World Library  
Flag as Inappropriate
Email this Article

Esmirtazapine

Article Id: WHEBN0026366879
Reproduction Date:

Title: Esmirtazapine  
Author: World Heritage Encyclopedia
Language: English
Subject: Pipofezine, Desmethylclozapine, D-161, Monoaminergic, Nantenine
Collection:
Publisher: World Heritage Encyclopedia
Publication
Date:
 

Esmirtazapine

Esmirtazapine
Systematic (IUPAC) name
(S)-1,2,3,4,10,14b-hexahydro-2-methylpyrazino(2,1-a)pyrido(2,3-c)(2)benzazepine
Clinical data
Legal status
  • Uncontrolled
Routes Oral
Pharmacokinetic data
Metabolism Liver ([1]
Identifiers
CAS number  YesY
ATC code None
PubChem
ChemSpider  YesY
UNII  YesY
KEGG  YesY
Chemical data
Formula C21H23N3O4 
Mol. mass 381.43 g/mol
Physical data
Melt. point 114–116 °C (237–241 °F)
Solubility in water Soluble in methanol and chloroform mg/mL (20 °C)
 YesY   

Esmirtazapine (ORG-50,081) is a [3][4][5] As of 2009 it is in phase III clinical trials.[2] Esmirtazapine is the (S)-(+)-enantiomer of mirtazapine and possesses similar overall pharmacology, including inverse agonist actions at H1 and 5-HT2 receptors and antagonist actions at α2-adrenergic receptors.[2][6] As of March 2010, Merck terminated internal clinical development program for esmirtazapine, for hot flashes and insomnia, for strategic reasons.[7]

See also

References

  1. ^ "A population analysis on the effects of the CYP2D6 deficiency on pharmacokinetics and exposure of esmirtazapine in healthy volunteers". 
  2. ^ a b c "Future Treatments for Depression, Anxiety, Sleep Disorders, Psychosis, and ADHD -- Neurotransmitter.net". 
  3. ^ "A Long-Term Safety Study of Org 50081 in Elderly Outpatients With Chronic Primary Insomnia (176005)(P05697) - Full Text View - ClinicalTrials.gov". 
  4. ^ Teegarden BR, Al Shamma H, Xiong Y (2008). "5-HT(2A) inverse-agonists for the treatment of insomnia". Current Topics in Medicinal Chemistry 8 (11): 969–76.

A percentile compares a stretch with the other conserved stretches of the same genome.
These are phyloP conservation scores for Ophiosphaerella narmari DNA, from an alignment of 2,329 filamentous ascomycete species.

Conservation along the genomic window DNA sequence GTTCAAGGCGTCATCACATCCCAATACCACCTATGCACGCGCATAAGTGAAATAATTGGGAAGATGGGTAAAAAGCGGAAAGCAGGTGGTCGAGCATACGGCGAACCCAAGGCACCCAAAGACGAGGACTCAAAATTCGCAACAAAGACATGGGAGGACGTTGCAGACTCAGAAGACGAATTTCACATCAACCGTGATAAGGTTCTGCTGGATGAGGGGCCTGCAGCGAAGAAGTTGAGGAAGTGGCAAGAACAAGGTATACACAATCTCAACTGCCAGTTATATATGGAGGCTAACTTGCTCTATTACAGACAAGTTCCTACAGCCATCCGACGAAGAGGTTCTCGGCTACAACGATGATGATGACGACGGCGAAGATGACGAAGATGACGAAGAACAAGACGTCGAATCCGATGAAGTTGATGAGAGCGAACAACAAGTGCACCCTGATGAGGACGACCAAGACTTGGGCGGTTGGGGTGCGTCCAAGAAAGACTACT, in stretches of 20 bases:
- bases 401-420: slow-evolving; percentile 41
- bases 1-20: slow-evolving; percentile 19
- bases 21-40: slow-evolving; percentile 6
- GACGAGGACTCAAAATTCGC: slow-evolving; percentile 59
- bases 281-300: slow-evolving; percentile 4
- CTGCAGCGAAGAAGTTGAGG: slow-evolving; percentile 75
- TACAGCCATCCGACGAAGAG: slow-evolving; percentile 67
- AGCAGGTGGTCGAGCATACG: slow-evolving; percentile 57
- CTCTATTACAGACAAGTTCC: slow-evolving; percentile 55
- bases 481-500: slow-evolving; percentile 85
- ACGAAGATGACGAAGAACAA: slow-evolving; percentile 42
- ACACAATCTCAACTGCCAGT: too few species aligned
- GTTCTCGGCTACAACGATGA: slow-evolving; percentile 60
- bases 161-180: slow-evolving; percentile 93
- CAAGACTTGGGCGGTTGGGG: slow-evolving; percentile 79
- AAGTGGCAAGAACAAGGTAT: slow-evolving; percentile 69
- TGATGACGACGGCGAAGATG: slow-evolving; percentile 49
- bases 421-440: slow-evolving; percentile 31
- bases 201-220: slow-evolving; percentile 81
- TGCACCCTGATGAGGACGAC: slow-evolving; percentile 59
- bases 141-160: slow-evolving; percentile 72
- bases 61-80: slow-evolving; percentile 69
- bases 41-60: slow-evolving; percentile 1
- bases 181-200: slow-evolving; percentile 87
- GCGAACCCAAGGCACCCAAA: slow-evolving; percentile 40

5. ^ Lewis V (November 2009). "Undertreatment of menopausal symptoms and novel options for comprehensive management". Current Medical Research and Opinion 25 (11): 2689–98.  
  6. ^ Depression and bipolar disorder: Stahl's essential psychopharmacology. Cambridge, UK: Cambridge University Press. 2008.  
  7. ^ http://www.merck.com/investors/financials/form-10-K-2009-final.pdf
This article was sourced from Creative Commons Attribution-ShareAlike License; additional terms may apply. World Heritage Encyclopedia content is assembled from numerous content providers, Open Access Publishing, and in compliance with The Fair Access to Science and Technology Research Act (FASTR), Wikimedia Foundation, Inc., Public Library of Science, The Encyclopedia of Life, Open Book Publishers (OBP), PubMed, U.S. National Library of Medicine, National Center for Biotechnology Information, U.S. National Library of Medicine, National Institutes of Health (NIH), U.S. Department of Health & Human Services, and USA.gov, which sources content from all federal, state, local, tribal, and territorial government publication portals (.gov, .mil, .edu). Funding for USA.gov and content contributors is made possible from the U.S. Congress, E-Government Act of 2002.
 
Crowd sourced content that is contributed to World Heritage Encyclopedia is peer reviewed and edited by our editorial staff to ensure quality scholarly research articles.
 
By using this site, you agree to the Terms of Use and Privacy Policy. World Heritage Encyclopedia™ is a registered trademark of the World Public Library Association, a non-profit organization.
 



Copyright © World Library Foundation. All rights reserved. eBooks from World eBook Library are sponsored by the World Library Foundation,
a 501c(4) Member's Support Non-Profit Organization, and is NOT affiliated with any governmental agency or department.